Songs of Struggle: Music and the Anti-Apartheid Movement of South Africa

“They used to clap hands. They’d think we made nice music ... ‘Oh, these blacks can sing so nice!’ and they'd clap their hands and we'd sing: ‘We will shoot you, we will kill you … (laughter) ... be careful what you say. ... You’re going to die, slowly … (laughter)... be careful what you say, what you do.'” - Sophie Mgcina, South African vocalist and actress, recalling the irony of singing protest songs in African languages in the face of white troops. From Amandla! A Revolution in Four Part Harmony

Music is dangerous. While often focused on love, loss, and personal struggle, songs can also be loaded with subversive messages and charged with rhythms that move people to rise up and fight.

Among the many social and political movements that have used song to give voice, cohesion, and power to its people, the anti-apartheid movement in South Africa utilized music in a particularly powerful way. Some songs resonated internationally among exiled South African artists, while others were played in secret among the rebellious, youthful white communities. Music was everywhere. 

Most powerfully though was the music that emerged from within the communities of black South Africans weighed down by the heavy blanket of apartheid. This group maintained, by far, the most unique and sophisticated musical styles, which allowed them to organize their community on a deep and poetic level.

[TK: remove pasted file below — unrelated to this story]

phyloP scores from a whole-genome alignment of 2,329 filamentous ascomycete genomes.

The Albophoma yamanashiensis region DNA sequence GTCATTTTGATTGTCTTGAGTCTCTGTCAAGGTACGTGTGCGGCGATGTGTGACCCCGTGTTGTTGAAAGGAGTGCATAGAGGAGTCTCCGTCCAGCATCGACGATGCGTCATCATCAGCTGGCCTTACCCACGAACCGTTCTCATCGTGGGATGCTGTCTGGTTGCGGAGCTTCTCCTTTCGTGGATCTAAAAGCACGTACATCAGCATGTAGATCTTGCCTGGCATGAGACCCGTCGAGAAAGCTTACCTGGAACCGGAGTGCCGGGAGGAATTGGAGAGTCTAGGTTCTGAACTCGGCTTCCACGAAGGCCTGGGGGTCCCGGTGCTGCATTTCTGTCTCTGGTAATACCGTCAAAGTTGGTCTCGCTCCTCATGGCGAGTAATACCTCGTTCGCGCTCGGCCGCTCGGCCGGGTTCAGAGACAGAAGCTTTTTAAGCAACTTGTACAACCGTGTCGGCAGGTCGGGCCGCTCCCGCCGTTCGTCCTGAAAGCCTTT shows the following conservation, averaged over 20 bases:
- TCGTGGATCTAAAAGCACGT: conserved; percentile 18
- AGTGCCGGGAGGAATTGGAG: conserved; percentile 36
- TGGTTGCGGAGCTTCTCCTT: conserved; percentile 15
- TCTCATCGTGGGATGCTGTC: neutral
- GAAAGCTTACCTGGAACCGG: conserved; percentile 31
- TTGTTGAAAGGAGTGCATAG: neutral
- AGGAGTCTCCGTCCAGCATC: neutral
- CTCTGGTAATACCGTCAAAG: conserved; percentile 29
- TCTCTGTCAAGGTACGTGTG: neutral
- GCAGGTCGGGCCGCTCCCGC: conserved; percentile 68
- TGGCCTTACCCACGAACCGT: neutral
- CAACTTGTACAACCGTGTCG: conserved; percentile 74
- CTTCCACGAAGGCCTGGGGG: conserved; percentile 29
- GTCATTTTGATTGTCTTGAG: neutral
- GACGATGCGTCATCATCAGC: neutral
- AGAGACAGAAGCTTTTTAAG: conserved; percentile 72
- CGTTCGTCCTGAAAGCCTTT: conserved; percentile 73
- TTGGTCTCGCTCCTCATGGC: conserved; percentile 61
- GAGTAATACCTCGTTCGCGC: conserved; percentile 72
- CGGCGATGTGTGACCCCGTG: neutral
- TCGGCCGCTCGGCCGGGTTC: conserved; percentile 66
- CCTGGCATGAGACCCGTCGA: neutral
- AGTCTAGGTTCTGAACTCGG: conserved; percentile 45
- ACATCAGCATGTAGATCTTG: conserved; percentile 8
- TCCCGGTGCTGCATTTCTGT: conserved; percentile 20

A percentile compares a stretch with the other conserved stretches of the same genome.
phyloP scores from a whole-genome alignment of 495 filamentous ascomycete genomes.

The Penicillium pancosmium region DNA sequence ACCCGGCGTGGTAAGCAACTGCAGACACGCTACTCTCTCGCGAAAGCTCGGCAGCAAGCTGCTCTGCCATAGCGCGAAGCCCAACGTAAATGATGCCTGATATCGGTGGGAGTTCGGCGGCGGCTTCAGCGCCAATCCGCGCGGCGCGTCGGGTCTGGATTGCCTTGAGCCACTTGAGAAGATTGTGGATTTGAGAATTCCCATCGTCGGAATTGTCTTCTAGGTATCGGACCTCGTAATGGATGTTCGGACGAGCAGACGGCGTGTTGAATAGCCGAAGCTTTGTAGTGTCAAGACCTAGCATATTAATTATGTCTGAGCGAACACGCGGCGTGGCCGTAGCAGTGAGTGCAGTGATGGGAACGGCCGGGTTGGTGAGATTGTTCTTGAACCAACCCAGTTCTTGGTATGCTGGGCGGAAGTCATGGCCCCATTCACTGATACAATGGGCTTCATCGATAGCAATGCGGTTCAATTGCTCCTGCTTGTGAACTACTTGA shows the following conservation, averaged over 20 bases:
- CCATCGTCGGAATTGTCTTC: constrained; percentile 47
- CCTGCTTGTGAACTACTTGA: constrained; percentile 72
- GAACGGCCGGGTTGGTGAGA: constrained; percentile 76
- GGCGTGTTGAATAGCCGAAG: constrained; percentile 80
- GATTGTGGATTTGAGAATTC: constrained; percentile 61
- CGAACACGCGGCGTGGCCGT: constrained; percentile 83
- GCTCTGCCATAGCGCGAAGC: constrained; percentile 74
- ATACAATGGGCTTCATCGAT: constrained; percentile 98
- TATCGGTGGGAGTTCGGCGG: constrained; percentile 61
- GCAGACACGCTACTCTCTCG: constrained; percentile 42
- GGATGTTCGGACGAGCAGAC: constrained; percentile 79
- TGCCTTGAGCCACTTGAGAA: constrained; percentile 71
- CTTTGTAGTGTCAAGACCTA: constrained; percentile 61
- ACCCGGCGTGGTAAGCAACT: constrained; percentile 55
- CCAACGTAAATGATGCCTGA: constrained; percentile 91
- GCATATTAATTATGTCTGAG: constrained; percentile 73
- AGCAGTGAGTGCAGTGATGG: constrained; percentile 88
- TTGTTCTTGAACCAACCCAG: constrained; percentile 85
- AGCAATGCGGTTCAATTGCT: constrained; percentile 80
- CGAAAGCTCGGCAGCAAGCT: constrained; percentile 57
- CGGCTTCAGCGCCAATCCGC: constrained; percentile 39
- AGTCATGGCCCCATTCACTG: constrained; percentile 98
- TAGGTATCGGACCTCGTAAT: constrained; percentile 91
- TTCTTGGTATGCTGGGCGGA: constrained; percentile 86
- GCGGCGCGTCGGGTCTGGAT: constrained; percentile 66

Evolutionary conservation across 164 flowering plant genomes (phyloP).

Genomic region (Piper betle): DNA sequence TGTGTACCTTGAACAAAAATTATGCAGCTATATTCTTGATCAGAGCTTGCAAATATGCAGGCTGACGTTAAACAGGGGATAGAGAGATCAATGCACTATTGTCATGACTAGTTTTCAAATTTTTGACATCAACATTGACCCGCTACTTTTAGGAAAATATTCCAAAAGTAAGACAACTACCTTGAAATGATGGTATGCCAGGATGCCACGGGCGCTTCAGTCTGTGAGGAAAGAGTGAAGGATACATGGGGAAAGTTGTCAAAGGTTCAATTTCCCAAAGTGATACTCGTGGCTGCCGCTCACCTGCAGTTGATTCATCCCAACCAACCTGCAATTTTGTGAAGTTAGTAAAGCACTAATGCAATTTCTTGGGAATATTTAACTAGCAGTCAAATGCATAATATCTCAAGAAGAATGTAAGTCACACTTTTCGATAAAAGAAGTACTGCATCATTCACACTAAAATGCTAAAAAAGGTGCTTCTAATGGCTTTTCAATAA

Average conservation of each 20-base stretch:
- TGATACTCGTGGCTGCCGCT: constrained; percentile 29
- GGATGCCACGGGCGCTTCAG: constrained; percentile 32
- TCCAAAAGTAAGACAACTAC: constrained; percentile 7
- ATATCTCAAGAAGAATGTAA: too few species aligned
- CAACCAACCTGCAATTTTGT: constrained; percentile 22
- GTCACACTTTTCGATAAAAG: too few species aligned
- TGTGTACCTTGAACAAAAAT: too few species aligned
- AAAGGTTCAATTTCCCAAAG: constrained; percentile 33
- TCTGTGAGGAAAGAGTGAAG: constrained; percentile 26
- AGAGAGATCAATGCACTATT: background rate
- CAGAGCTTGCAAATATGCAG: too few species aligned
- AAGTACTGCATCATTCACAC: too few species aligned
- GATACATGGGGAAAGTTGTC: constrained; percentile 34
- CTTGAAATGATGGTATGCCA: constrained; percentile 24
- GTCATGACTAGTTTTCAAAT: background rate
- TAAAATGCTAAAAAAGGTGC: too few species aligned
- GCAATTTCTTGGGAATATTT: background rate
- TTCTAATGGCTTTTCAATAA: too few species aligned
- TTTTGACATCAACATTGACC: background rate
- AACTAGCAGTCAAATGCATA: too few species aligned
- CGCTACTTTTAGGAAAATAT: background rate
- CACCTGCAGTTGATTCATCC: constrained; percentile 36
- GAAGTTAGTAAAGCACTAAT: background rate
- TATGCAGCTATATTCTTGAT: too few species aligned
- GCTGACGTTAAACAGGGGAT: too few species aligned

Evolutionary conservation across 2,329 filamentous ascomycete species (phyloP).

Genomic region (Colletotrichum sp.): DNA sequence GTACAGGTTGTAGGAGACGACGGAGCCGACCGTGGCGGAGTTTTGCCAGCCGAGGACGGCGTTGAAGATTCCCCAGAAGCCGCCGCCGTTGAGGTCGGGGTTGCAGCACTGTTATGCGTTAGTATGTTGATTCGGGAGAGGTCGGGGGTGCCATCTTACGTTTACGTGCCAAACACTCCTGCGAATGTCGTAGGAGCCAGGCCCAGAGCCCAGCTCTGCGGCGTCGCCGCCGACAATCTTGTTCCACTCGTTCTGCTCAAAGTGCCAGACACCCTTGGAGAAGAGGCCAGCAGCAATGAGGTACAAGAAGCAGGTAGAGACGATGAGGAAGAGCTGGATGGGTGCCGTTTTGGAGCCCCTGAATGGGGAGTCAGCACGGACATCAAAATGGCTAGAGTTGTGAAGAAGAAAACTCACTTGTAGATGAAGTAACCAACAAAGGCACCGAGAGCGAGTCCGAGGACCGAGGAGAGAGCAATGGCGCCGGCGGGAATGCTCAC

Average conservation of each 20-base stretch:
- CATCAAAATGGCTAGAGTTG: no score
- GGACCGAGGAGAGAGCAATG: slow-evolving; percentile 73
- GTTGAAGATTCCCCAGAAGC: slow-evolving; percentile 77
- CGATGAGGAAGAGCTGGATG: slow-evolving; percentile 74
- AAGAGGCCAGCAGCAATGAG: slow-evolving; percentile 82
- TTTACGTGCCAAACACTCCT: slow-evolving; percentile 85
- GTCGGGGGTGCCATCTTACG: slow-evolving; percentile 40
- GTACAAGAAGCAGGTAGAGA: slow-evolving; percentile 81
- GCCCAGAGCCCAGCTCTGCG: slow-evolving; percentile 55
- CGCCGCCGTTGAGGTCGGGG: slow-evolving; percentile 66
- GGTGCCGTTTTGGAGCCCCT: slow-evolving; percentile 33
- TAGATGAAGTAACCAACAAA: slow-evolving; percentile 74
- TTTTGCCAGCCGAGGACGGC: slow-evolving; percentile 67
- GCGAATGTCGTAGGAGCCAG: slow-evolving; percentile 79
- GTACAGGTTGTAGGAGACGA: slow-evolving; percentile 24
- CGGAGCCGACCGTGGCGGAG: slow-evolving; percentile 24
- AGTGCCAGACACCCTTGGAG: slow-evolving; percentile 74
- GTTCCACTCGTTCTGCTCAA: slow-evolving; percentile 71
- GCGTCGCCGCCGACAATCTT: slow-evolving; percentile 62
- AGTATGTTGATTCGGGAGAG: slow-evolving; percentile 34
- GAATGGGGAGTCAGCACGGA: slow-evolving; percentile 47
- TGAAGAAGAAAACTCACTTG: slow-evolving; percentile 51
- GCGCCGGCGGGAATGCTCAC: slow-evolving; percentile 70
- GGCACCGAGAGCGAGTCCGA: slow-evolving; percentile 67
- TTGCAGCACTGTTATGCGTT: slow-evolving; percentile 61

South Africa and Apartheid

The social history of contemporary South Africa is complex, and the relationship between natives (i.e. descendants of innumerable African tribal and language groups) and whites (i.e. descendants of European immigrants who arrived in various waves starting in 1488) has historically been imbalanced and exploitative.

Translated from the Afrikaans as, literally, "the state of being apart," apartheid was a system of racial segregation enforced by the South African government for 46 years (1948-1994), under which the rights, associations, and movements of the majority black inhabitants were curtailed, while Afrikaner (white) minority rule was maintained.

The rise of apartheid is often attributed to the combination of two primary factors: the 20th century development of South African capitalism (with its strong reliance on cheap labor), and the country's strong history of racial prejudices and policies imposed by Dutch and British settlers.